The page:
S.D. 4-H Teens as Teachers Program shares Take a Stand results

Farm Forum

BROOKINGS — SDSU Extension 4-H Youth Development was proud to partner with South Dakota Coordinated School Health and S.D. 21st Century Community Learning Centers Program to bring the Teens as Teachers – Take A Stand training to South Dakota Schools and Communities.

Five school teams consisting of 21 Teens as Teachers (TAT) were trained in the following communities; Andes Central, Belle Fourche, Burke, Clark and Winner. These trained teens reached 290 elementary and middle school youth with Take A Stand lessons. In July, the TAT program was selected as this year’s winner of the South Dakota Association for Career and Technical Education (SDACTE) Award of Merit.

The Take A Stand Program is an enrichment program focusing on conflict management and bullying. Lesson topics included: communication, teamwork, etiquette, social skills, empathy and cultural awareness. Students received handouts, resources and certificates of completion. In the South Dakota schools, curriculum for grades 3-5 and 6-8 were used.

Through the above lessons, the Take A Stand Program offered elementary and middle school youth the opportunity to learn:

• How to solve their conflicts using peaceful methods including expressing themselves with words instead of physical actions.

• Skills in communication, teamwork, cultural awareness and etiquette which assisted them to solve their current conflicts.

• Life skills which will help in their future relationships, community organizations and careers.

The Take A Stand Lessons addressed the S.D. Health Education Standards and Performance Indicators as well as S.D. Legislation SB 130, 2012 – School Bullying Prevention Act. By using the Take A Stand Enrichment Program, Teens as Teachers were assisting their schools in teaching decision-making skills to enhance health and in preventing bullying in their schools.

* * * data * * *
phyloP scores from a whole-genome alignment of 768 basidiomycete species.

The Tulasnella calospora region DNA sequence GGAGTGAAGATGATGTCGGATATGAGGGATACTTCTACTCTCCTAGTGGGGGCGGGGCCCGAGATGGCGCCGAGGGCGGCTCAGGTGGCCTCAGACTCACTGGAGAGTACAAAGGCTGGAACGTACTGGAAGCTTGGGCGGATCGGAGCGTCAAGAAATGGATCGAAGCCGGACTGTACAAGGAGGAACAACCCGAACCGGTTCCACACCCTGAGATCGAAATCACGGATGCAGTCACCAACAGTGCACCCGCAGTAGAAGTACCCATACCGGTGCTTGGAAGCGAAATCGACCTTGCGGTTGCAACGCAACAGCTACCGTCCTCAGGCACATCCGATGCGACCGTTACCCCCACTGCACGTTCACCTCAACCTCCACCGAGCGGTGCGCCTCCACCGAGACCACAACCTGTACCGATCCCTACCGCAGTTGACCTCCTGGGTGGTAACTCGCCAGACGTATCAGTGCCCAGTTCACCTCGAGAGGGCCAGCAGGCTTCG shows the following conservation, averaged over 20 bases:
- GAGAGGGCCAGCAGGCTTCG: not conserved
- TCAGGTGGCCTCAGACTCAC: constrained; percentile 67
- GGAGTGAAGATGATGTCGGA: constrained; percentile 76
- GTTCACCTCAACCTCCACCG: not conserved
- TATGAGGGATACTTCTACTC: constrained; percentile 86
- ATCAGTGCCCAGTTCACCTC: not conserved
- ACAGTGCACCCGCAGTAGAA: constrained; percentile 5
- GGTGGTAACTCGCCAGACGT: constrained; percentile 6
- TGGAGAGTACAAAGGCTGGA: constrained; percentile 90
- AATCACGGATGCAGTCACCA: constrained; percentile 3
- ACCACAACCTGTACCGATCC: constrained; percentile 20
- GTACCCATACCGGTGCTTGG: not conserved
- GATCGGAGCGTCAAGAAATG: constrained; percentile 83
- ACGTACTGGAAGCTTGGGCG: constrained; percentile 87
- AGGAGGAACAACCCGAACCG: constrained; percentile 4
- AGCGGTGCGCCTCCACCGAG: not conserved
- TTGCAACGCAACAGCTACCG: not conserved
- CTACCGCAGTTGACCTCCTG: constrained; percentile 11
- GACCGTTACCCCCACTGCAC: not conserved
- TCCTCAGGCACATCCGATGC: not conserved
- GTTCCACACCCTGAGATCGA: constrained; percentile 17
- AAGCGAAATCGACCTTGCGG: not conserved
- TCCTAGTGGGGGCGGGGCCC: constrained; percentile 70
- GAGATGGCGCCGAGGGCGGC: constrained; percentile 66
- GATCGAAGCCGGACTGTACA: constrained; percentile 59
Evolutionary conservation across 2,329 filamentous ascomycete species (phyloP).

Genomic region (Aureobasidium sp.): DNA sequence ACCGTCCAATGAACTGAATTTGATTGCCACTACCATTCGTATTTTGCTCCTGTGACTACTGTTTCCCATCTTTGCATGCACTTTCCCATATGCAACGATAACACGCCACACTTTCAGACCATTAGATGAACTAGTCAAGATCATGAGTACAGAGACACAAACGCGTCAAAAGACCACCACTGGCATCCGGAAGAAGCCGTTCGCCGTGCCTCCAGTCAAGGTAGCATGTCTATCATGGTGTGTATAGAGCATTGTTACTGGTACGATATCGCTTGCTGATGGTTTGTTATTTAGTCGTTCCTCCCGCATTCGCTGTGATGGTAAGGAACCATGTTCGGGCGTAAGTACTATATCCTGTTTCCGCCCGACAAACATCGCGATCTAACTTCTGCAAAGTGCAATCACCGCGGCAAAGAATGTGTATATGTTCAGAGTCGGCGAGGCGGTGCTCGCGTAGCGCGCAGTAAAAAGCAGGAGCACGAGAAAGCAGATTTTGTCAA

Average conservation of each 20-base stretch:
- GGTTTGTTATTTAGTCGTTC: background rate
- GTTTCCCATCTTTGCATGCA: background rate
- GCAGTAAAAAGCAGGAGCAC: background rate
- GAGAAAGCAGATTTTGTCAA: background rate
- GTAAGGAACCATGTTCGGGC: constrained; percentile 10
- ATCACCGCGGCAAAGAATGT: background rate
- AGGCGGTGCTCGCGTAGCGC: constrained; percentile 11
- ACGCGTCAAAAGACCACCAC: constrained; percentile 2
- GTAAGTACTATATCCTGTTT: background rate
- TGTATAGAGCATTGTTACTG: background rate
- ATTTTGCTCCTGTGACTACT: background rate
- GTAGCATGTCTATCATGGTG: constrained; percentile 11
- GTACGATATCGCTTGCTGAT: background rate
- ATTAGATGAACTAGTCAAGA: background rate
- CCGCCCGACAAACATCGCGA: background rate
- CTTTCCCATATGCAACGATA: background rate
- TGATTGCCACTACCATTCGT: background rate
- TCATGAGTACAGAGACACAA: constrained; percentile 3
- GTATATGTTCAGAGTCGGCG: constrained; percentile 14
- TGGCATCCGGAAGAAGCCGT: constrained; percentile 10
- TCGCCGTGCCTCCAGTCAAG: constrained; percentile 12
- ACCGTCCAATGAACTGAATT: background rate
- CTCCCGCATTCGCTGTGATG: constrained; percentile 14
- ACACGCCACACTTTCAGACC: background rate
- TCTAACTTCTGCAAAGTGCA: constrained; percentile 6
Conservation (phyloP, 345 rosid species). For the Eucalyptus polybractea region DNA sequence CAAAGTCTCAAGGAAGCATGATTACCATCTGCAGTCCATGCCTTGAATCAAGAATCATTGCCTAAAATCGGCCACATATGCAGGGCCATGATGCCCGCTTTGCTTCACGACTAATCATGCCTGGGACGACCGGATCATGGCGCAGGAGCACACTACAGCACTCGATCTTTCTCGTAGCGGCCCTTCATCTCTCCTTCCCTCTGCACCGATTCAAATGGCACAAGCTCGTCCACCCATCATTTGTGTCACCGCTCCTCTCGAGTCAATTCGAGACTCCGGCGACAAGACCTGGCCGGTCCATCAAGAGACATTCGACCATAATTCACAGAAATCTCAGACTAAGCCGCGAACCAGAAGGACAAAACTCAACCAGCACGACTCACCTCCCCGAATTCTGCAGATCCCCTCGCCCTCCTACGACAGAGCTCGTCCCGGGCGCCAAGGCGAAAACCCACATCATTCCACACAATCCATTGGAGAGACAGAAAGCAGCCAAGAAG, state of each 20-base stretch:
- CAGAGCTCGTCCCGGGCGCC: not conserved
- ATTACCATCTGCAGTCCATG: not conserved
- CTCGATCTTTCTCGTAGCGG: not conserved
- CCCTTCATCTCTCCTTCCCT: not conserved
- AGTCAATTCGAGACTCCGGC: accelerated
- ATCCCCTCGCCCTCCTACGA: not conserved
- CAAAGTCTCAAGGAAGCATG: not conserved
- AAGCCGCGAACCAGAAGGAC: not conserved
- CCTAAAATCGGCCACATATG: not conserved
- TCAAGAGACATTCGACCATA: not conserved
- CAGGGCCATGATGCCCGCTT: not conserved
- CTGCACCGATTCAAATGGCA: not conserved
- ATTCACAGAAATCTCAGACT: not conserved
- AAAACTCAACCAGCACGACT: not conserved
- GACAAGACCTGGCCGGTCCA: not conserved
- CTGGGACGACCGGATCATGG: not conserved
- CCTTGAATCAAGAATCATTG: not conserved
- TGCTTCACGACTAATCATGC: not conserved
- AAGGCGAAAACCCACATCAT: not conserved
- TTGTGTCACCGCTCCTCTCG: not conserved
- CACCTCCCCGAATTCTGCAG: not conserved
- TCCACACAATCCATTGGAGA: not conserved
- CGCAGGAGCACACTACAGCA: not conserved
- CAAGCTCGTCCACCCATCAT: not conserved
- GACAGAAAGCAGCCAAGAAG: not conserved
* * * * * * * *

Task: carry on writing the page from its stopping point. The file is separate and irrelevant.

The Teens as Teachers Program is a two part program.

Part one is to develop teen leadership skills and provide teens with a career learning opportunity. Part two provides elementary and/or middle school youth with subject matter taught by a teen mentor.

“The program is a win-win for both teen teachers and the students they taught which was evidenced by the student survey responses,” said Karelyn Farrand, SDSU Extension 4-H Youth Character Education Field Specialist.

When teen participants were asked How did participating in TAT – Take A Stand personally impact you? Many teens stated they now know what bullying is and the consequences of bullying which led some teens to admit, “They used to tease more” (beyond what was fun for everyone).

“One teacher said that teens and their audience of elementary students learned new methods and tips through the lessons on dealing appropriately with conflict. Teens as Teachers – Take A Stand made it so “they had to advocate against bullying,” Farrand said.

The survey results also shoed showed that the Teens as Teachers experience helped teens become more comfortable speaking/teaching in front of children, more self-confident in working with adults, more responsible and to be more cooperative and flexible when working as a team.